Grand plantations stretch along River Road Drive, following the Mississippi River for about 45 miles from New Orleans to Baton Rouge. High levees continue to protect the properties from the Mississippi River. The area was nicknamed “The Sugar Coast” because of the extensive sugar cane fields found here, many of which are still attached to old plantations. Once, more than 2,000 plantations lined the Mississippi River along this winding road. Today, most are gone. Only about 100 remain, and of those only 20 are open to the public. Each tells a unique story and offers guided tours, and some have restaurants and/or overnight lodging.
|Houmas House Plantation in Louisiana|
As you travel through the parishes of St. James, St. John the Baptist, and St. Charles, in addition to majestic plantation homes you’ll find mysterious swamps and some excellent Cajun/Creole cuisine.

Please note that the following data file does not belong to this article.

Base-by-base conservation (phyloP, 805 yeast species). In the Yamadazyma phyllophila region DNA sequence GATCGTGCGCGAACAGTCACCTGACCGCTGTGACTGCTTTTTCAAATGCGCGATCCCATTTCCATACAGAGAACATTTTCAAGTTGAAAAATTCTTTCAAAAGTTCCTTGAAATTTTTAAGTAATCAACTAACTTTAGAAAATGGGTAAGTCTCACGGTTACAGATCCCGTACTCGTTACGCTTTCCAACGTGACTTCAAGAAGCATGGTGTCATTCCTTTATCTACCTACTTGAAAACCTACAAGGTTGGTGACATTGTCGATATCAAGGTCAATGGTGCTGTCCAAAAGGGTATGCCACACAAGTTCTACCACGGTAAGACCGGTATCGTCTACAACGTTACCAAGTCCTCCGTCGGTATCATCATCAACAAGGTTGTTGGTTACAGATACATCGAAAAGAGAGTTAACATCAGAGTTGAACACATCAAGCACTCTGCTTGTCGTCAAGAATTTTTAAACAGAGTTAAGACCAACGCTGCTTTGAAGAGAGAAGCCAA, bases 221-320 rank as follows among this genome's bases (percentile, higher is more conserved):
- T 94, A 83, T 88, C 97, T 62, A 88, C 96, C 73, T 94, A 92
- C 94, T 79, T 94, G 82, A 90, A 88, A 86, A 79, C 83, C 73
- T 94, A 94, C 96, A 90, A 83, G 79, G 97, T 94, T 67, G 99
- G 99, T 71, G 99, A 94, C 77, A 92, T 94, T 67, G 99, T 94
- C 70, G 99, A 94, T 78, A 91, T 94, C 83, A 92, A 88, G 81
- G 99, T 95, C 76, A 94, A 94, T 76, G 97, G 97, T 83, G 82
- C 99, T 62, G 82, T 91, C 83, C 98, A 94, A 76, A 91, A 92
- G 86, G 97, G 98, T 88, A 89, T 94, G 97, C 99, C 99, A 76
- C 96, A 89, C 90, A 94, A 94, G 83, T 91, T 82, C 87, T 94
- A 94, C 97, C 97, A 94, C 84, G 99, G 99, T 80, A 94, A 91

Organized tours that visit plantations vary. An option is spending half a day touring two plantations and the other half exploring Cajun Country and the swamps. Some will pick you up by van from your hotel, others have a central meeting point. Some are by bus, and some are by boat. And, of course, you can drive it yourself.
|costumed docent at Destrehan Plantation in Louisiana|
Over the next few weeks, I’ll be blogging here about 6 plantations that are open to the public:
Houmas House Plantation and Gardens
Oak Alley Plantation
Stopover in LaPlace
More things to do in Louisiana.
More travel articles to inspire you and help you plan some spectacular getaways.
images ©2017 Carole Terwilliger Meyers
|oak alley at Oak Alley Plantation in Louisiana|